What if there was a hidden Jewish village in Poland that escaped the Holocaust? What if eighty years later there was a young woman from that religious village who insists she be divorced from her husband? What if there was a young man, an insignificant orphan, sent away from that village to find her when she disappears? What if this story suddenly grows much larger to encompass matters of assimilation, antisemitism, effects of history on individuals and collective consciousness, political lies which take hold, governmental bureaucracy, social class, economic choices, religion, divisions within the Jewish community, survival, family ties, and love…and you care about them all?
Gross’s memorable work of speculative fiction zings throughout with surprising twists and turns. A reader gasps, and the reviewer is challenged not to give too much away. Gross opens with a small slice of life in traditional, Yiddish-speaking Kreskol, with Yiddishisms defined at the bottom of pages. When his resident historian narrator reports how Kreskol discourages divorce, the reader may assume a late nineteenth century setting. Eighteen pages later, when Pesha vanishes, the narrator zooms the lens back to reveal that Kreskol is surrounded by thick forest. Now three people have gone beyond the town walls. Six pages after that a helicopter thrums overhead, and we realize that Kreskol is living the old ways in our time.
Kreskol has been discovered. Is that a good thing or bad? Even before the barrier breaks in old Kreskol, laughter and pain lie close together. There is humor in the individual exchanges between newlywed Pesha Lindauer, who cannot explain what is wrong with her marriage, and the rabbis and rebbetzins, who dismissively question the finality of her feelings. Lurking, however, is the ominous shadow of violent anger present in Ishmael, her brooding, quiet husband. Social inequality is as rooted as the trees that have isolated the village. There are the yentas who sit comfortably gossiping on a bench in the sun and attend Kreskol’s main synagogue, and the disparaged, who live and attend the synagogue for the poor on the seamy edges of town. Yankel Lewinkopf’s mother, about whom sexual rumors fly after her husband disappears, is one. And, though no one can fault Yankel’s assiduousness, he will always be considered lesser there, unfit to be matched with a bride who is not deformed, even after his mother dies when he is eight.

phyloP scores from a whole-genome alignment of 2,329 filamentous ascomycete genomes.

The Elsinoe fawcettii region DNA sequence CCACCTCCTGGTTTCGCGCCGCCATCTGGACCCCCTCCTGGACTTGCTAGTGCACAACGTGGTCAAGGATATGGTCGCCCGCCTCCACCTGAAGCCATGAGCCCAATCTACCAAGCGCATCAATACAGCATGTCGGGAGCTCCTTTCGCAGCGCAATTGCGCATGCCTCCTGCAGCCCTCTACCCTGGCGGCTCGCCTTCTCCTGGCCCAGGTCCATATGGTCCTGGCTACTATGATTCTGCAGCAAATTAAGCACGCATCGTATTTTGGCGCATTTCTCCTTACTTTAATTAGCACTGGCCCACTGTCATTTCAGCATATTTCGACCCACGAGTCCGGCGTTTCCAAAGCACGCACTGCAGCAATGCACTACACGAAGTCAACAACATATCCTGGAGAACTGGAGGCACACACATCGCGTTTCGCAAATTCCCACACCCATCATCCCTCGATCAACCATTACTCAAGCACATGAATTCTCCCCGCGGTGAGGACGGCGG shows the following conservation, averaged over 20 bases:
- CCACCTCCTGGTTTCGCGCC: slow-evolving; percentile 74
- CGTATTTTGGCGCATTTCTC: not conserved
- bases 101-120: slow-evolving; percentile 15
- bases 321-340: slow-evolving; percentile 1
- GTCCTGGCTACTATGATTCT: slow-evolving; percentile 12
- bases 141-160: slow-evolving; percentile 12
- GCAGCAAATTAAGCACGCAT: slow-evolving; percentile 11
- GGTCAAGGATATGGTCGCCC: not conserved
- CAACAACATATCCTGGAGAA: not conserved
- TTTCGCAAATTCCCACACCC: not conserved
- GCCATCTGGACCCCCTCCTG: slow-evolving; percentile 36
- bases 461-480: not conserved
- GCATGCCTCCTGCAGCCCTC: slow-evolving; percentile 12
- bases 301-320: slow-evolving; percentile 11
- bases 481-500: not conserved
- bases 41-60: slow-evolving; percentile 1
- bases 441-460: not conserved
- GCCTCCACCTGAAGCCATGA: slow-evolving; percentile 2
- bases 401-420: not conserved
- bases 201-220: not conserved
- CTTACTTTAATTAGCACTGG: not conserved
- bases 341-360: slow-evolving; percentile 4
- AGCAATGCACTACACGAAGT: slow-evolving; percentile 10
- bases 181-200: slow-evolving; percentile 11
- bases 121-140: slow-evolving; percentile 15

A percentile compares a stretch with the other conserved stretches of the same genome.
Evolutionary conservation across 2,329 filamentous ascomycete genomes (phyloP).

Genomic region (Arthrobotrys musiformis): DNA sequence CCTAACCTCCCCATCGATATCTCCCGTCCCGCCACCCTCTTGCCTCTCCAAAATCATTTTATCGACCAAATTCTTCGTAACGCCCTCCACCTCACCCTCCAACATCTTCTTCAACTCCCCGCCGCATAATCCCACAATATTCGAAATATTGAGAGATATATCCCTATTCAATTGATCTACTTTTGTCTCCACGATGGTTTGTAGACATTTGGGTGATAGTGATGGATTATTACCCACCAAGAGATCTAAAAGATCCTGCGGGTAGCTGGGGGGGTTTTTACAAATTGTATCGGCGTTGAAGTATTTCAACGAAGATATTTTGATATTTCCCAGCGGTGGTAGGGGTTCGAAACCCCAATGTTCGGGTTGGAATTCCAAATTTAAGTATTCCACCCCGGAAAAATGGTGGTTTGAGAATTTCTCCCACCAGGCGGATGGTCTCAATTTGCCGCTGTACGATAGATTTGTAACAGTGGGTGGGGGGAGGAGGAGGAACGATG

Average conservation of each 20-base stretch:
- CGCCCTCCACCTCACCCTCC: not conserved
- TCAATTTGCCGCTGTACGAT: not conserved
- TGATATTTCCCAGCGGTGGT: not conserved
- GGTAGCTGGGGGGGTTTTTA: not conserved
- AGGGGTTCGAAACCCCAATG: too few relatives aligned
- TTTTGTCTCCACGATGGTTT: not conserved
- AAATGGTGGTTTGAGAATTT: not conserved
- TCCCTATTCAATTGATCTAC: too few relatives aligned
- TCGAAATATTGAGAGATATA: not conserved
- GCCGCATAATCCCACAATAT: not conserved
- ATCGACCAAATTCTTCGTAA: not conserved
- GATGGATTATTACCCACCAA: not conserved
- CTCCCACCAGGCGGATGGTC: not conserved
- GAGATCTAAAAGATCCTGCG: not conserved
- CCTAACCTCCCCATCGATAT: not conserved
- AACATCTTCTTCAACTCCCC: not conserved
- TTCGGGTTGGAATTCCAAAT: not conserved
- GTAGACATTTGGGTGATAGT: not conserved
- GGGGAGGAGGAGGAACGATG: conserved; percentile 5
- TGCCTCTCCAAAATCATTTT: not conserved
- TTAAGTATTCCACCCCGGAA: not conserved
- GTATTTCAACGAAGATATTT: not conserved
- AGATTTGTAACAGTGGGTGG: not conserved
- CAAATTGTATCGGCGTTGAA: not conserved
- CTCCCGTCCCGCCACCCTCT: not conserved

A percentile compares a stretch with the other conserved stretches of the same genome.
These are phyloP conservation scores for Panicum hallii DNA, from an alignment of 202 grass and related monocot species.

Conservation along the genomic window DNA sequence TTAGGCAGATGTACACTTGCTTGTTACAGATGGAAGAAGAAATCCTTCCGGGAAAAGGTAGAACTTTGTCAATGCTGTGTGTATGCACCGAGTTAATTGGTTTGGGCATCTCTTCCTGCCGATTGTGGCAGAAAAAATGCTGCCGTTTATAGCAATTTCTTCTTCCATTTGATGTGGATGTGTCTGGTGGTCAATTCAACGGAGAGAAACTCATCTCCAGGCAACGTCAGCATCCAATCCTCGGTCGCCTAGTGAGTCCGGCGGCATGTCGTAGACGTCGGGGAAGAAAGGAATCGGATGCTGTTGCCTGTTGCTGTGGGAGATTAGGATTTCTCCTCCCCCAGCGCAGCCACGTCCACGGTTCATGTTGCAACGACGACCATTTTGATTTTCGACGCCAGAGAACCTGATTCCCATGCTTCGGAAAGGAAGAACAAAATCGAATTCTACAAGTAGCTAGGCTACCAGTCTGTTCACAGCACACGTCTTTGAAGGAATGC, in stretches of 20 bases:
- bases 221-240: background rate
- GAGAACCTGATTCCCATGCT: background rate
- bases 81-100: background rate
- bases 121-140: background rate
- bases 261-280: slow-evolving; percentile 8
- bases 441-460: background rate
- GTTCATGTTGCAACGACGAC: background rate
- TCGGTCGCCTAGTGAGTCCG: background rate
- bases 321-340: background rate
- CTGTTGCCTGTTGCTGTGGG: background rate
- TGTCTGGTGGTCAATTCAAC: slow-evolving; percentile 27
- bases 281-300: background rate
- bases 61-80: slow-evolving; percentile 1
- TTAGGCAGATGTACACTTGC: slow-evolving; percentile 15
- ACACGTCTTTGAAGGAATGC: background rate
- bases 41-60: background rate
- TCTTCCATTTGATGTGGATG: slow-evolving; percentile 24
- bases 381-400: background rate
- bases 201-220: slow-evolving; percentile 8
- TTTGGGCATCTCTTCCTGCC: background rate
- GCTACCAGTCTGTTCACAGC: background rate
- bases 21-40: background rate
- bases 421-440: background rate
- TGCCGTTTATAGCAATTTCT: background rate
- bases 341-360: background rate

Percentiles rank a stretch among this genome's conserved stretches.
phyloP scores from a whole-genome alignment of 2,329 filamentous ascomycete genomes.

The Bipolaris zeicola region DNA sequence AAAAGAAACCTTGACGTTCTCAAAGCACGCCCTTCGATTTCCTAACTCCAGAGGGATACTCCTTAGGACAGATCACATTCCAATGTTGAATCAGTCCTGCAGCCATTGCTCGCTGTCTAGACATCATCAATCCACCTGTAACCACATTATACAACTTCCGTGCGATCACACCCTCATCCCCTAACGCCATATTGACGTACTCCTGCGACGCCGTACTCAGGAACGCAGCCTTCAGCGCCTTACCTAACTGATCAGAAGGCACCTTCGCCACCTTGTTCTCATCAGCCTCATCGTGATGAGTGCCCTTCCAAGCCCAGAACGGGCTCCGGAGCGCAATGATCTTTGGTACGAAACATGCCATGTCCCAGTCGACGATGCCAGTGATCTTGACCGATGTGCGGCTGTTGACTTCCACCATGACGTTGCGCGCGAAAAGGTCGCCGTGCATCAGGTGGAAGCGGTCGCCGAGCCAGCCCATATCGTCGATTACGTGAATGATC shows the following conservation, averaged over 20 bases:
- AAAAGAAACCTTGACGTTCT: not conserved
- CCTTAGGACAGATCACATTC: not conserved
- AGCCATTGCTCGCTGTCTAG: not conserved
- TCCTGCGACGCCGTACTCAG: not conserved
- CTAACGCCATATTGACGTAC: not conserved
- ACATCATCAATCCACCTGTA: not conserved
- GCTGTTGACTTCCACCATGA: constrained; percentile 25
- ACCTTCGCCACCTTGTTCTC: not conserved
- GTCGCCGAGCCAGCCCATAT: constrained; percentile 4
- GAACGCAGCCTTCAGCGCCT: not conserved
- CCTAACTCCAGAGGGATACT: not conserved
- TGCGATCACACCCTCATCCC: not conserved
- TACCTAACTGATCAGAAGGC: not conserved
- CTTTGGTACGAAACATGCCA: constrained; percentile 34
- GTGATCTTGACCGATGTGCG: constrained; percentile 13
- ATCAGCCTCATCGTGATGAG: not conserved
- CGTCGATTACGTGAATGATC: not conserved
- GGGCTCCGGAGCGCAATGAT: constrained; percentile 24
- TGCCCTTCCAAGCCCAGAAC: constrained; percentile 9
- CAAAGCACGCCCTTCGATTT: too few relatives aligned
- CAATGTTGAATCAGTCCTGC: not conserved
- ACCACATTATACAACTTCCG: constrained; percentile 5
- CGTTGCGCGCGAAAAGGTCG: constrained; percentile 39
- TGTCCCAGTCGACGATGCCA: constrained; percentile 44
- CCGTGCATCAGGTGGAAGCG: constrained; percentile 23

Laughter and tears. Many in Kresol fall to their knees and weep with joy, sure that the helicopter is a chariot and that the elderly bearded man (actually, a translator) who exits from it must be the Messiah. And then, the newly returned Yankel flatly tells them that they have missed the long-awaited arrival — “The Messiah came many years ago….His name was David Ben Gurion.” Yet, still unwelcome in any of his relatives’ homes, Yankel decides not to stay.
Yankel, the underdog who has been sent out on a knight’s errand which is not his own, holds the intimacy and romantic center of discovery in this story. The baker from Kreskol has always tried to please, to do what was wanted. When he then steps into the dangers of a much larger world, where he does not speak the language or know the mores, we root for him to succeed. Slowly, Yankel’s confidence grows. Sometimes now he is even helped by new friends or chance. He finds love, which is cruelly, violently stolen. Will he persevere? Is his journey perhaps a metaphor for that of the Jewish people?
It is Kreskol’s story, too, as the town splits with the challenge of holding onto its values when faced with the lures of new prosperity and technology. Kreskol also grapples with the struggle to accept knowledge of the horrors that wiped out Jewish communities in much of Europe a half-century before. Prejudices that still remain in greater Poland maneuver to steal its future. Did Kreskol’s reactions affect its future? Should the town turn its back on the world, again?
Alive with human emotion, history and provocative questions that call for debate, Max Gross’s first novel is a discussion group’s dream.
Sharon Elswit, author of The Jewish Story Finder, now resides in San Francisco, where she has been helping students visiting 826 Valencia locations around the city to write stories and poems and getting adults up and retelling Jewish folktales to share with their own spin.